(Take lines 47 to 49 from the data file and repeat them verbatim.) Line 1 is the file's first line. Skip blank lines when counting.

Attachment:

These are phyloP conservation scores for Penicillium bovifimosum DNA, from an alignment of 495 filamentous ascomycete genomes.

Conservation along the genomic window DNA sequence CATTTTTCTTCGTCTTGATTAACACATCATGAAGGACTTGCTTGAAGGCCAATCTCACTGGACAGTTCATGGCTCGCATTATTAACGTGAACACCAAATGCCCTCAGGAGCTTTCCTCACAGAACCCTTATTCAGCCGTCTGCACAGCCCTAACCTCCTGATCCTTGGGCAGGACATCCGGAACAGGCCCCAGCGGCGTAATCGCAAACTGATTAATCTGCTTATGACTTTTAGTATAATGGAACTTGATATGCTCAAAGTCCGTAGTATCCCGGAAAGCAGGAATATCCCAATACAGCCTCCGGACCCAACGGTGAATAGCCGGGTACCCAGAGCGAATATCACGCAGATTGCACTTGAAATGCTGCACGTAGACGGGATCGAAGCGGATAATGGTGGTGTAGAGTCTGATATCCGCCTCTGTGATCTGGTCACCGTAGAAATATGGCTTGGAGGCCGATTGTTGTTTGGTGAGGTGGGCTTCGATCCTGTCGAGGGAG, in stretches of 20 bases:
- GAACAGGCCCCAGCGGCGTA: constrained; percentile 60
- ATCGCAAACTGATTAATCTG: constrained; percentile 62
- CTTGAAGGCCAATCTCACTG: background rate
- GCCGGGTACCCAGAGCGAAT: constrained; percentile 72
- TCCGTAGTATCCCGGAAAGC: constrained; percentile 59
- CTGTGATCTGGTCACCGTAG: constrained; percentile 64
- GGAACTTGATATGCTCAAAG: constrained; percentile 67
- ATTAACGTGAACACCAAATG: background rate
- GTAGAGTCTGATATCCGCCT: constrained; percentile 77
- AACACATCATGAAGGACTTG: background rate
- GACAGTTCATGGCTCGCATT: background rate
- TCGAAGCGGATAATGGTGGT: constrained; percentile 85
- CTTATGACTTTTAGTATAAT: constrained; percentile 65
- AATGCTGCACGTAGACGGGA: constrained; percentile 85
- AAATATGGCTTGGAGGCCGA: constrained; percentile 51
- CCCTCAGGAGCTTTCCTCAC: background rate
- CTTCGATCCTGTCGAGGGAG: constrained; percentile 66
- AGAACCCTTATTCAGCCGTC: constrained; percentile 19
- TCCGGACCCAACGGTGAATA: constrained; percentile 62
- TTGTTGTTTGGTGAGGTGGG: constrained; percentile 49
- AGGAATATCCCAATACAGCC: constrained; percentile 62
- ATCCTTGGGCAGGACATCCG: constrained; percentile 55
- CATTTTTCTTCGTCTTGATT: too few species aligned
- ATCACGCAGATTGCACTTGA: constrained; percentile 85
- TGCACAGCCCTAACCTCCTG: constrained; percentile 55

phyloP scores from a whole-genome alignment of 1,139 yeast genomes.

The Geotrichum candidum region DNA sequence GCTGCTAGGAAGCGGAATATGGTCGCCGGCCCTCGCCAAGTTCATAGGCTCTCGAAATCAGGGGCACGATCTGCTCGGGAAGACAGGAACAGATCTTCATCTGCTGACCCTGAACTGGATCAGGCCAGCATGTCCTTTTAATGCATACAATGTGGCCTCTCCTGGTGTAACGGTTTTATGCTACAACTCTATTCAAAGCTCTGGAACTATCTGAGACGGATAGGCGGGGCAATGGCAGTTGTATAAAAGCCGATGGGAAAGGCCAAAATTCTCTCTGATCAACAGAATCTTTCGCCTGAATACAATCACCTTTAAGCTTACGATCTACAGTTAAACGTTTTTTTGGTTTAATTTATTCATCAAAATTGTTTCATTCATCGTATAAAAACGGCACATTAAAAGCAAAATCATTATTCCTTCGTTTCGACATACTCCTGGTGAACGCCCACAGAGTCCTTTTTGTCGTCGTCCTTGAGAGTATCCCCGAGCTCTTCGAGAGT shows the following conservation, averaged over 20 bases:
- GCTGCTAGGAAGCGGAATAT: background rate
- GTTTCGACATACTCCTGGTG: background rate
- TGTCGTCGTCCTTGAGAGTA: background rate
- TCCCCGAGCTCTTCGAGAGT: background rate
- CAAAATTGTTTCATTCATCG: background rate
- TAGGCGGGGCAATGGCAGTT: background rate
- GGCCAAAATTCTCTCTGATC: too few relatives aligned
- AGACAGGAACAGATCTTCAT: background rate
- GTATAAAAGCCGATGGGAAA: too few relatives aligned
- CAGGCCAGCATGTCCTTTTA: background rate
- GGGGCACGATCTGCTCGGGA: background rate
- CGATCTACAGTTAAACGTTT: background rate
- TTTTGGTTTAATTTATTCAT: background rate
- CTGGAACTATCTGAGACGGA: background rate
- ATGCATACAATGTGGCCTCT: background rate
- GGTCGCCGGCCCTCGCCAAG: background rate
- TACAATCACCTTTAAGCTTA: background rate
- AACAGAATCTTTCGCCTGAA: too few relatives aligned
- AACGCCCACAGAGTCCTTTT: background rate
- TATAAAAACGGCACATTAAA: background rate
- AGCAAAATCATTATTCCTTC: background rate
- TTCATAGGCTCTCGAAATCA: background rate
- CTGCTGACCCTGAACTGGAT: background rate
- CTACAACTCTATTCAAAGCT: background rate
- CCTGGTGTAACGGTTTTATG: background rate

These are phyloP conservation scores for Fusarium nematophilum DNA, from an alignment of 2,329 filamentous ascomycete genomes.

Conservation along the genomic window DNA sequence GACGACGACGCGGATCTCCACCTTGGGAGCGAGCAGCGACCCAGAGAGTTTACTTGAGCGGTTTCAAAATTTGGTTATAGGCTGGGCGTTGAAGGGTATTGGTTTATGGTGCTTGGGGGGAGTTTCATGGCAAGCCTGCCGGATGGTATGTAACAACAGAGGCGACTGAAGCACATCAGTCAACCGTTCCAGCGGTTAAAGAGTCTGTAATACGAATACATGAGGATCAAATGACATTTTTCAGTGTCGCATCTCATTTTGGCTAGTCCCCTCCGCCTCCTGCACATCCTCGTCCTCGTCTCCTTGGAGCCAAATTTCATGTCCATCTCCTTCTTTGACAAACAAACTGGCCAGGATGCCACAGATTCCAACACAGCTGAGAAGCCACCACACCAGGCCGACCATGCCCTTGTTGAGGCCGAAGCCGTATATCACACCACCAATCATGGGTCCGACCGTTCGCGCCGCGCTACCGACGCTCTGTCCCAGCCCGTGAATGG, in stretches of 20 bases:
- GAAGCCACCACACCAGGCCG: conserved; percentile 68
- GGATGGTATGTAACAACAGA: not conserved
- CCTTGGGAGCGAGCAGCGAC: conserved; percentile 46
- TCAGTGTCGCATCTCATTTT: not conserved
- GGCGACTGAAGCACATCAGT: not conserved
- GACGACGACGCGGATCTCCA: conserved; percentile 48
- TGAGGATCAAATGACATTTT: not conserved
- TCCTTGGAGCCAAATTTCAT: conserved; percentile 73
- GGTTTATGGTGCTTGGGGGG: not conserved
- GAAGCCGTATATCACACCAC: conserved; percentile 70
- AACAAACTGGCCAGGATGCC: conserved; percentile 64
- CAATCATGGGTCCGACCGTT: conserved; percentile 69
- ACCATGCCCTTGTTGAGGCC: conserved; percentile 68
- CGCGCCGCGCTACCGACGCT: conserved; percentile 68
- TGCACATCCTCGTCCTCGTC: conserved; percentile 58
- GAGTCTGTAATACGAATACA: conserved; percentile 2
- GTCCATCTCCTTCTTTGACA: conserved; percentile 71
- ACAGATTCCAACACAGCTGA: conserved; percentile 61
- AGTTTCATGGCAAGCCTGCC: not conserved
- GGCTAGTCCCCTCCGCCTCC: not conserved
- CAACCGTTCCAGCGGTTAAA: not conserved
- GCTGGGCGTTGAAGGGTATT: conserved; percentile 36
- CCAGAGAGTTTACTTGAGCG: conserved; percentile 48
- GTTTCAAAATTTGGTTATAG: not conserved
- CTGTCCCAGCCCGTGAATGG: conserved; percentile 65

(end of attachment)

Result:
- AACAGAATCTTTCGCCTGAA: too few relatives aligned
- AACGCCCACAGAGTCCTTTT: background rate
- TATAAAAACGGCACATTAAA: background rate